zapsmall(xtan) == 1L
```
### Danger!
####Accidental data corruption{.bs-callout .bs-callout-blue}
If we use it unthinkingly, c() will destroy data (or, well, alter it unexpectedly).
Suppose we have some values and there is a missing score, which we
accidentally represent as "NA".
```{r}
x3 <- c(1, 2, 3, "NA", 5)
```
What is x now?
```{r}
is.integer(x3)
is.double(x3)
is.character(x3)
x3
```
What did I mean to do? Use the R symbol NA, without quotes, to
indicate that the fourth score was missing.
```{r}
x4 <- c(1, 2, 3, NA, 5)
is.character(x4)
x4
is.na(x4)
```
The return value from ```is.na()``` is an example of a logical vector,
the values are either TRUE or FALSE. Those are symbolic equivalents
of 0 and 1. See?
```{r}
x4missing <- is.na(x4)
x4missing == 1
```
# Vectorized calculations in R
#### "Vectorized" means fewer for loops {.bs-callout .bs-callout-green}
Many (not all) functions in R are vectorized. It is not necessary to
apply a function individually to the elements (say, in a "for
loop"). Instead, we handle a whole vector in one step.
```{r}
x1 <- 1:10
3 * x1
log(x1)
sqrt(x1)
exp(x1)
```
Similarly, addition, subtraction, and multiplication are vectorized
```{r}
x2 <- 55:64
x1 + x2
x2 - x1
0.1 * x2 - x1
```
The symbol "*" indicates 'term wise' multiplication. It is not an
"inner product" or "dot product" as in linear algebra.
#### Many R funtions produce vectors {.bs-callout .bs-callout-green}
1) Random number generators
```{r}
set.seed(234234)
x <- rnorm(10)
head(x)
is.vector(x)
is.double(x)
```
Head is shortcut for `x[1:6]`, see `?head`
2) Sequence `seq()`
3) Replicate `rep()`
4) Logical comparisons create logical vectors.
```{r}
xgt0 <- x > 0
head(xgt0)
is.logical(xgt0)
```
# cbind and rbind
The `cbind` and `rbind` functions are the vector-wise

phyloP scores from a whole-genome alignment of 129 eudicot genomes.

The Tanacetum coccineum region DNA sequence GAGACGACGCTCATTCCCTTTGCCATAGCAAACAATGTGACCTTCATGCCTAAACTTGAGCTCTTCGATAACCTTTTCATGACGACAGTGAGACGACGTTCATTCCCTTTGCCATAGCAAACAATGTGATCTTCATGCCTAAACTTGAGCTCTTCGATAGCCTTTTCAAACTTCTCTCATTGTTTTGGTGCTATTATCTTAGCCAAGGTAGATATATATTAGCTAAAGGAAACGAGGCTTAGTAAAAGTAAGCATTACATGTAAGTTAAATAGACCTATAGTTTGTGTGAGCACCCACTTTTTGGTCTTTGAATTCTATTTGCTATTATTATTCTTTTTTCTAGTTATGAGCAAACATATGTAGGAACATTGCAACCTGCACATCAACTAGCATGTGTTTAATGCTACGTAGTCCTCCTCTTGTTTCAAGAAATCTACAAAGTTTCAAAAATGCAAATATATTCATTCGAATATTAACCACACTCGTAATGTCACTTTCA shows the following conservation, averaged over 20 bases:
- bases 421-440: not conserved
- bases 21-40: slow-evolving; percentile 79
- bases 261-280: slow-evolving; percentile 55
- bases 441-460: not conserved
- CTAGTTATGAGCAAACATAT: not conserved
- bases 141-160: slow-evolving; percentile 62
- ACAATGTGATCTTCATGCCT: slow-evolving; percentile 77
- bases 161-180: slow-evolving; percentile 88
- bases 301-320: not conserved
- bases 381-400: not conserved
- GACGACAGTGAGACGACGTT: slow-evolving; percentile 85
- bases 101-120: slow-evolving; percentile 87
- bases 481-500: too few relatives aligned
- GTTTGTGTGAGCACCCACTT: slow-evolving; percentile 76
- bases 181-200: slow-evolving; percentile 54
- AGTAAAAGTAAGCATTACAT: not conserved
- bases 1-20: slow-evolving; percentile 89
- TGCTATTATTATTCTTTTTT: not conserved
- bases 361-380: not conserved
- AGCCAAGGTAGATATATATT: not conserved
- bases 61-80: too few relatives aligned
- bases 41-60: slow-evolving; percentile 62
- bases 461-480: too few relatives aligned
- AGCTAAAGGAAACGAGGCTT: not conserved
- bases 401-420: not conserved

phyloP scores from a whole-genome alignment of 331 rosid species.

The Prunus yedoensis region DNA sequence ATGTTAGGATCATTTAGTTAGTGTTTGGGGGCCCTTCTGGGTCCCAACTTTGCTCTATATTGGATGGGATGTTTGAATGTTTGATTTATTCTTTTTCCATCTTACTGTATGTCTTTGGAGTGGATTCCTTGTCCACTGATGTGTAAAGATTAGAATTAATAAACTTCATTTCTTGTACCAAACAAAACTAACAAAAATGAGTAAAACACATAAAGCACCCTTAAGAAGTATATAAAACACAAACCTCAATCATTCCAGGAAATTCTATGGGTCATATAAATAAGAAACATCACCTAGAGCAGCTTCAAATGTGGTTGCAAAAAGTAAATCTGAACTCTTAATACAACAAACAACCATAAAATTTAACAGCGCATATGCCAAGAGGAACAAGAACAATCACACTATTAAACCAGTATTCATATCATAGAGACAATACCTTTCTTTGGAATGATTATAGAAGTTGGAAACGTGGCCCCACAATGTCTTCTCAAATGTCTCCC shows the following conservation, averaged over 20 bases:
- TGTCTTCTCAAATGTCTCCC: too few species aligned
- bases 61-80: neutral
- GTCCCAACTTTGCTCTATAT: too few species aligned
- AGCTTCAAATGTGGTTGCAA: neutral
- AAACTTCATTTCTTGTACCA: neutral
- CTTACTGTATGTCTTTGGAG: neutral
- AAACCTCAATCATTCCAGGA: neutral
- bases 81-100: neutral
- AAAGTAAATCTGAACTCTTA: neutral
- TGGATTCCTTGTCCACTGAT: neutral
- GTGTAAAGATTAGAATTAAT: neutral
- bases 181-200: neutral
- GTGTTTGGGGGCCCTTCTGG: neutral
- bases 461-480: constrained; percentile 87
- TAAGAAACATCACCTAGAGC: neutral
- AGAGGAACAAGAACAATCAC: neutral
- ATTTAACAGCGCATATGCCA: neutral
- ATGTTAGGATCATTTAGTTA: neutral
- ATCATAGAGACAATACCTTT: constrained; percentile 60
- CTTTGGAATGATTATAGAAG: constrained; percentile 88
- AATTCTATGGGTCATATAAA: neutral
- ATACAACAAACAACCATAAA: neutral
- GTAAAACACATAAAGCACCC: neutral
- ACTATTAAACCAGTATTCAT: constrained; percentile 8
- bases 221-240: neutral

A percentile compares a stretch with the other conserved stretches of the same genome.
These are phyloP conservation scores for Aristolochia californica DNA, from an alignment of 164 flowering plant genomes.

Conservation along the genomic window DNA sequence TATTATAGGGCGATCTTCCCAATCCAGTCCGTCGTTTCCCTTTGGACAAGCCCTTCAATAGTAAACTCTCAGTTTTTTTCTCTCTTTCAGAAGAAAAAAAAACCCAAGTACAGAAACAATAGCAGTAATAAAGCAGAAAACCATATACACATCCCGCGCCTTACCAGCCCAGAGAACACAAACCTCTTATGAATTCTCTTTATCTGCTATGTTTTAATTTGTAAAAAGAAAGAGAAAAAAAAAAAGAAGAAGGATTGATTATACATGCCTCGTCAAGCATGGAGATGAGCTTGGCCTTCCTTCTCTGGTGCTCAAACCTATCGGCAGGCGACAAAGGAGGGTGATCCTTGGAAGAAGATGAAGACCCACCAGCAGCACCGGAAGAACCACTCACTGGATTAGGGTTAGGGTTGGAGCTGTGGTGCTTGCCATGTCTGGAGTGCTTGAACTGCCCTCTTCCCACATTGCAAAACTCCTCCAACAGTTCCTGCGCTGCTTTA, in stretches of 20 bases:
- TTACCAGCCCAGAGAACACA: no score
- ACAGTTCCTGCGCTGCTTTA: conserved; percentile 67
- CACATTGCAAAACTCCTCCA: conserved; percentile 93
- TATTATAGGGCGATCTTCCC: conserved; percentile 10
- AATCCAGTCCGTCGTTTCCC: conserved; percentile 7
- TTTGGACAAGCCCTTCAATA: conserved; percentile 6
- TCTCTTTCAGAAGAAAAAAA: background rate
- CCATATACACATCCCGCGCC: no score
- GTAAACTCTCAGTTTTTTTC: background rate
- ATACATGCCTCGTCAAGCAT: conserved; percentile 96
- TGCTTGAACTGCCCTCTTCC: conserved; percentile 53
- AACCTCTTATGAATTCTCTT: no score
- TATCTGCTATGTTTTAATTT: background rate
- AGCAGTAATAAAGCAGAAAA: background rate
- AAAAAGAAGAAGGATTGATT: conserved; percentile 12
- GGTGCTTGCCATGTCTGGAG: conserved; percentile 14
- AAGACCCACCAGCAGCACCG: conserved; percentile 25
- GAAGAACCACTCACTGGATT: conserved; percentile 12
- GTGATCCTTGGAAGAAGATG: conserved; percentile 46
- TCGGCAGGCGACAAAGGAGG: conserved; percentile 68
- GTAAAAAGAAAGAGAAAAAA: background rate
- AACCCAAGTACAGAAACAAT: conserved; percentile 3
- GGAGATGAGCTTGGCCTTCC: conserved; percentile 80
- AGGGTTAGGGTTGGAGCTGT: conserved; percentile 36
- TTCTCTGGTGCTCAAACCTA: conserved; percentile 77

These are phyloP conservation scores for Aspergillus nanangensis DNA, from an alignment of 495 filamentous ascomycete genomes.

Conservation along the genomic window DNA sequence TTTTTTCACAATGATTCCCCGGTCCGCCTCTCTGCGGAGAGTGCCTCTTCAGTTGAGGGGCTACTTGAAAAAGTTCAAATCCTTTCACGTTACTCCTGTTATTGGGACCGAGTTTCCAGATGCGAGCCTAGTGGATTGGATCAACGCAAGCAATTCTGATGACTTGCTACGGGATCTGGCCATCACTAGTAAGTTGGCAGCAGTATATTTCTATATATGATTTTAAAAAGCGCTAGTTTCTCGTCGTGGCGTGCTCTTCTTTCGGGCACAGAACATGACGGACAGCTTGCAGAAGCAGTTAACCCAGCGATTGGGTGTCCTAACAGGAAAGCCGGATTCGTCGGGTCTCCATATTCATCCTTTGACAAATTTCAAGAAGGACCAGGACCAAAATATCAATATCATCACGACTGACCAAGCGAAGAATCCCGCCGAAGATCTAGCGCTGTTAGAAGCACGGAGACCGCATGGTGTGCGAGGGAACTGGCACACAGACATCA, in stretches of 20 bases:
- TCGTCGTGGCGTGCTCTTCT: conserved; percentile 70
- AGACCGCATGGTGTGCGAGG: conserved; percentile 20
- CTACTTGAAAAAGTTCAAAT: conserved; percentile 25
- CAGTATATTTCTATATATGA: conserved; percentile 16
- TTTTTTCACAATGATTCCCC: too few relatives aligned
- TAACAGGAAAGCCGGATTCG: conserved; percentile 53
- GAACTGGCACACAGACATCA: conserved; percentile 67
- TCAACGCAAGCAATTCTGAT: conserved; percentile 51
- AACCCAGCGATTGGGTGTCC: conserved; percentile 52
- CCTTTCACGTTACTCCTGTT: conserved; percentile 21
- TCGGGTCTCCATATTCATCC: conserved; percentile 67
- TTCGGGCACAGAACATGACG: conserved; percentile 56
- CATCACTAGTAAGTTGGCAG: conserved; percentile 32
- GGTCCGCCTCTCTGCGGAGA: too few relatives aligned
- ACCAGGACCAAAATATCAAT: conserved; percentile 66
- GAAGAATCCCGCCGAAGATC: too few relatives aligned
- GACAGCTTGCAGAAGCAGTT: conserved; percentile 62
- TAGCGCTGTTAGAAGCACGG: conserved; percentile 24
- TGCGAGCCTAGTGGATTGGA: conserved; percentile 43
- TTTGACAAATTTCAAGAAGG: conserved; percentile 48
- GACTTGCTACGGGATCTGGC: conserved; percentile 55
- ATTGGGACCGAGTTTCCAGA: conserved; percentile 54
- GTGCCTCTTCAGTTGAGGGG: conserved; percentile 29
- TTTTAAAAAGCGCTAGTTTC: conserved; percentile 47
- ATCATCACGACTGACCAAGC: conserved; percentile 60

equivalents of `c()`. These are both 1) handy and 2) dangerous.
### cbind: combine columns side by side
A vector is, by definition, a column structure. Lets make 2 columns
and bind them together.
```{r}
x1 <- 1:5
x2 <- seq(100, 180, by = 20)
X <- cbind(x1, x2)
X
```
The object `X` is a matrix, which we will discuss in a separate
set of notes.
```{r}
class(X)
```
We don't want go get bogged-down now here about what a matrix is, or what a
"class" is in R, or how a matrix is different from a vector. We will
get bogged-down in that later.
## cbind: what's dangerous about that?
1) The unintended "demotion" or "promotion" of variable types occurs,
as in `c()`. All of the columns may be altered by a single
character in one of them.
```{r}
x1 <- c(1, 2, 3, "NA", 5)
x2 <- seq(100, 180, by = 20)
X <- cbind(x1, x2)
X
mode(X)
```
2) "Recycling" will re-use values in a sometimes unexpected way:
```{r}
x1 <- c(1, 2, NA)
x2 <- seq(100, 180, by = 20)
X <- cbind(x1, x2)
X
```
We do see the warning there, but this is very dangerous behavior. It
is an example of why it is not recommended to turn off warnings (or
develop the habit of ignoring them).
## rbind: not entirely expected result
`rbind` stands for "row" bind.
When I first applied `rbind` to two (column) vectors,
```{r}
x <- c(1, 2, 3)
y <- c(4, 5, 6)
```
I expected the result would be a column `(1, 2, 3, 4, 5, 6)`. I
was (mistakenly) expecting that, since both x and y are (column)
vectors, R would treat them that way.
However, the behavior of rbind is different, entirely!
```{r}
rbind(x, y)
```
That's was a surprise to me. What happened? When we gave the two
vectors to `rbind()`, R was thinking to itself "Ah, they must want
me to treat those two vectors as rows!".
And why would R have a right to think so? If I want to "stack
together" two column vectors, I ought to use the `c()` function.
That's what `c()` is actually intended for, after all!
```{r}
c(x, y)
```
The other lesson in this is that although vectors in R are generally
thought of as column vectors, *you can't take that to the
bank*. Simply put, always do your best to double-check calculations to
make sure you are getting what you expect.
# Afterthought 1: Transpose
Vectors are columns. In R, they are a separate type of storage.
Remember they are columns.
**Question** What is the transpose of a column?
**Answer** A row.
But in R there is no such thing as a "row vector". So what do we
receive if we use the "transpose" operator on a column vector?
```{r}
x <- c(10, 11, 12, 13, 14, 15, 16)
x
xt <- t(x)
xt